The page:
Types of Pry Bars
Pry bars are bars forged from steel or titanium that provide leverage when placed on a fulcrum. This multiplies the strength of the user's capability to pry things open. A pry bar is also known by other names such as crowbar and wrecking bar, even though these have slight differences. The most common use for pry bars is demolition, because of their ability to remove nails, boards, sheetrock, etc.
This model of pry bar is the most effective for demolition of buildings, concrete and even cars. Technically speaking, wrecking bars can be of any size but they are generally 3 to 5 feet long to provide more power and leverage. These bars can come with multiple points, but usually have a rounded hook on one end and a flattened fork on the other. They also are heavy duty and can pry apart hundreds of pounds of material with the right leverage.
Digging bars can be used to dig small holes, loosen ground or pry up large objects. Stone masons and landscapers often use these bars to move large stones for leveling, repositioning and obtaining a grip to lift them up. Digging bars are usually 5 to 6 feet in length and usually have a point on one end and a small, flat spade on the other. They can be constructed of heavy-duty iron, steel or titanium.
Crowbars are a typical part of every carpenter's tool bag. One end is generally a wedge and the other is a hook with a flattened fork for pulling nails. They are typically between 1 to 2 feet long. Many carpenters use small crowbars to pry up trim without damaging it or to pull warped wood tightly so it can be nailed properly.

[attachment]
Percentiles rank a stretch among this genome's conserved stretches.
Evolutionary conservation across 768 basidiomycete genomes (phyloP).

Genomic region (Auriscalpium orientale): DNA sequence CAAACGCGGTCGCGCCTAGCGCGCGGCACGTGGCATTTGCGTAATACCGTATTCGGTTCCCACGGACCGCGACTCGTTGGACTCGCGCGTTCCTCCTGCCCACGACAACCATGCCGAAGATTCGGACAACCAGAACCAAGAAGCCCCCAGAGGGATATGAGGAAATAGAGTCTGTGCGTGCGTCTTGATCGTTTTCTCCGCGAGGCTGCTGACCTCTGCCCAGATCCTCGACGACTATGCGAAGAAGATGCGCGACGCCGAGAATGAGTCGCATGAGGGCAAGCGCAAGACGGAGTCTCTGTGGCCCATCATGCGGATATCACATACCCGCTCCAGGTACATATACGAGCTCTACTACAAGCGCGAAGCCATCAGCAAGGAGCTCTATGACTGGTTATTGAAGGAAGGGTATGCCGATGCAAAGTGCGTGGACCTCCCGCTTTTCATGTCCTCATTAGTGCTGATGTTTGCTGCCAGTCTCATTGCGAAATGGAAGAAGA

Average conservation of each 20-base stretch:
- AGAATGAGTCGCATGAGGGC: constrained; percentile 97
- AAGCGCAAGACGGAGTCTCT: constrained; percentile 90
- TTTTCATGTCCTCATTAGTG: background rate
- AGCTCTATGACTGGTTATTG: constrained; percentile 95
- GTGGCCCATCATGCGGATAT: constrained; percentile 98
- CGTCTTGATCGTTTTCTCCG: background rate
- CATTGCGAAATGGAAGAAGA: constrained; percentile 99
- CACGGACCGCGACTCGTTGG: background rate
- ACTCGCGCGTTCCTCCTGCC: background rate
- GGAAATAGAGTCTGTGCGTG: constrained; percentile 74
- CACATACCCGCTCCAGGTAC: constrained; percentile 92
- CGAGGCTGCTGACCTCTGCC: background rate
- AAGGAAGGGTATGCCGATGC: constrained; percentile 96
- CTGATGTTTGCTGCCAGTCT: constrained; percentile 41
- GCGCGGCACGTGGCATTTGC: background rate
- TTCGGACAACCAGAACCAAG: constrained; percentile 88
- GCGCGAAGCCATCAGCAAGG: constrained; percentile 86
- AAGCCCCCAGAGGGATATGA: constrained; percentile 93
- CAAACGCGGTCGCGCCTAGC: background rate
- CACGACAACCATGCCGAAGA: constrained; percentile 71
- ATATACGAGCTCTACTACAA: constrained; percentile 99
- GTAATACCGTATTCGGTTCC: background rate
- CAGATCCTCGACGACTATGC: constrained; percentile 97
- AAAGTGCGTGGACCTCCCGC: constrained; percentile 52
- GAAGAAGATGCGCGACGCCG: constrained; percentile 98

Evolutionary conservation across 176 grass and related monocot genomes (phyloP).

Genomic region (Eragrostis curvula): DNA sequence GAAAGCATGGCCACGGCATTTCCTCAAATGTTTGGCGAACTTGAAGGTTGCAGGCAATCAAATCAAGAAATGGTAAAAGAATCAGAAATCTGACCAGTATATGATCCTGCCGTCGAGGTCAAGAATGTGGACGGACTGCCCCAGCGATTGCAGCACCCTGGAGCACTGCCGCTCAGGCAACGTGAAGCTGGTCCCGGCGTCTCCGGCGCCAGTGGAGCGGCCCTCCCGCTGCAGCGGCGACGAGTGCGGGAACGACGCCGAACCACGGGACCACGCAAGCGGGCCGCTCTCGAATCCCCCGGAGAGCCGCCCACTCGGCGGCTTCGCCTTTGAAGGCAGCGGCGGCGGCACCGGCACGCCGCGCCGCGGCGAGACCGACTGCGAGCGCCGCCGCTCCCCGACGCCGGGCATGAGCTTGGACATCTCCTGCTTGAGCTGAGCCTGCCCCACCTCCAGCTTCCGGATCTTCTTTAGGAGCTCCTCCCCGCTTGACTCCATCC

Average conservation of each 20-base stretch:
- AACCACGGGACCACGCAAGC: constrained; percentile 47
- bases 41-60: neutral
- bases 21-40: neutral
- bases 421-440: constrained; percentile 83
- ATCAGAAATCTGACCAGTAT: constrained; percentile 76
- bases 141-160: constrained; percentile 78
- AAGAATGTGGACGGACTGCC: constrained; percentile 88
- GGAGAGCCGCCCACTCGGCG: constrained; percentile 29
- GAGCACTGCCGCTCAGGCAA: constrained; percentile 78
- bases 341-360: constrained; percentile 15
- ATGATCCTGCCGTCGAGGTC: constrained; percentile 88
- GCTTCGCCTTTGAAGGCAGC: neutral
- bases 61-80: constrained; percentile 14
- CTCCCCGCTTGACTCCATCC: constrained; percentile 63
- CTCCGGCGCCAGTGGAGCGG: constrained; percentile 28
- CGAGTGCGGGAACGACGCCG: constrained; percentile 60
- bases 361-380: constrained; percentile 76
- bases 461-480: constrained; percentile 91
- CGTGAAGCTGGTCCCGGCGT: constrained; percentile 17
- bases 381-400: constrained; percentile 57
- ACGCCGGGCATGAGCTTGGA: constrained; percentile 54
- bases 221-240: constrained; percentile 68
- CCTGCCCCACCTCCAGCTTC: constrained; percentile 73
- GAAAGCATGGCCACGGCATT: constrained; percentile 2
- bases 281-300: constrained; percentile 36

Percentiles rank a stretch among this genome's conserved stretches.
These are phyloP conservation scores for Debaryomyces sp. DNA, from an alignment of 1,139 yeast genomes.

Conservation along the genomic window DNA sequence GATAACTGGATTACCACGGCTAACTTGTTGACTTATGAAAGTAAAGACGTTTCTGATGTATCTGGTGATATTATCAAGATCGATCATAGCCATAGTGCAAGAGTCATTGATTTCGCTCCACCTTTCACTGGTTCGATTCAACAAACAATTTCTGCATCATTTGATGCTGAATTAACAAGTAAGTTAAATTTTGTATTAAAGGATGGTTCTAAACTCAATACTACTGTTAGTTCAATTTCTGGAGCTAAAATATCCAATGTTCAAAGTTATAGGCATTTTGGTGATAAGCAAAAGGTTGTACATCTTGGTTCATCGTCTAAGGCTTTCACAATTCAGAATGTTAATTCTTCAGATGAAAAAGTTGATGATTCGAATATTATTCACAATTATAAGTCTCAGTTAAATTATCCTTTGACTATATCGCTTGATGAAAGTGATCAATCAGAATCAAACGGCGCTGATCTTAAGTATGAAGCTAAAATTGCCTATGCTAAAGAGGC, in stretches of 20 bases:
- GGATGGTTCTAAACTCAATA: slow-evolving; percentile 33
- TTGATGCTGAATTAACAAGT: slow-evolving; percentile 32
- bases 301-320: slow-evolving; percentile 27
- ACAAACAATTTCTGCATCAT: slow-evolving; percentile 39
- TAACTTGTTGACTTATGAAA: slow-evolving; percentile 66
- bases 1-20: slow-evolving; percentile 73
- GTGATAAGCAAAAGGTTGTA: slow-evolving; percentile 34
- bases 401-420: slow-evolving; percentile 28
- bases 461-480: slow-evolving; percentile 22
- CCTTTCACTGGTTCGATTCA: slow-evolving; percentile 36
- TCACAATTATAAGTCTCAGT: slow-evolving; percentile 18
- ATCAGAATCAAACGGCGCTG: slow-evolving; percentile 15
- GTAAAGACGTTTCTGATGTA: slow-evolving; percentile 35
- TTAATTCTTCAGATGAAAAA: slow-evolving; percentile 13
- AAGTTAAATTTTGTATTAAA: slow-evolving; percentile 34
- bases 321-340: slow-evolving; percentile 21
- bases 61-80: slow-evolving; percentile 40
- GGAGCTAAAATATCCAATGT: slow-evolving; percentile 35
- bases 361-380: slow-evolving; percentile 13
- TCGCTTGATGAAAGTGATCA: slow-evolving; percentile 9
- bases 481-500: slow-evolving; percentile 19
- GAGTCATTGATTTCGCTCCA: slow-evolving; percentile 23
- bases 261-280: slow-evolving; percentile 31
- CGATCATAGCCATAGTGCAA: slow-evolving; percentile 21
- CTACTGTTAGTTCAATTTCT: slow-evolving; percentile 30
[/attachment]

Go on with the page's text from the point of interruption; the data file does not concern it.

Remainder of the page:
Most Popular Pry Bar
The cat's claw, or cat's paw, is the most common pry bar found on job sites and in tool belts. The main use of this pry bar is for pulling nails. Carpenters regularly use cat's claws and paws for bent nails and staples. These bars usually measure approximately 10 1/2 inches and have a hook on one end and a fork on the other.
Based in Tucson, Ariz., Abram Shaner has been writing since 2005. He has formulated business plans, health plans and reports for various companies. Shaner brings hotel, massage, fitness and construction expertise to his writing. He is a licensed massage therapist and holds a Bachelor of Science in hotel and restaurant management from Northern Arizona University.
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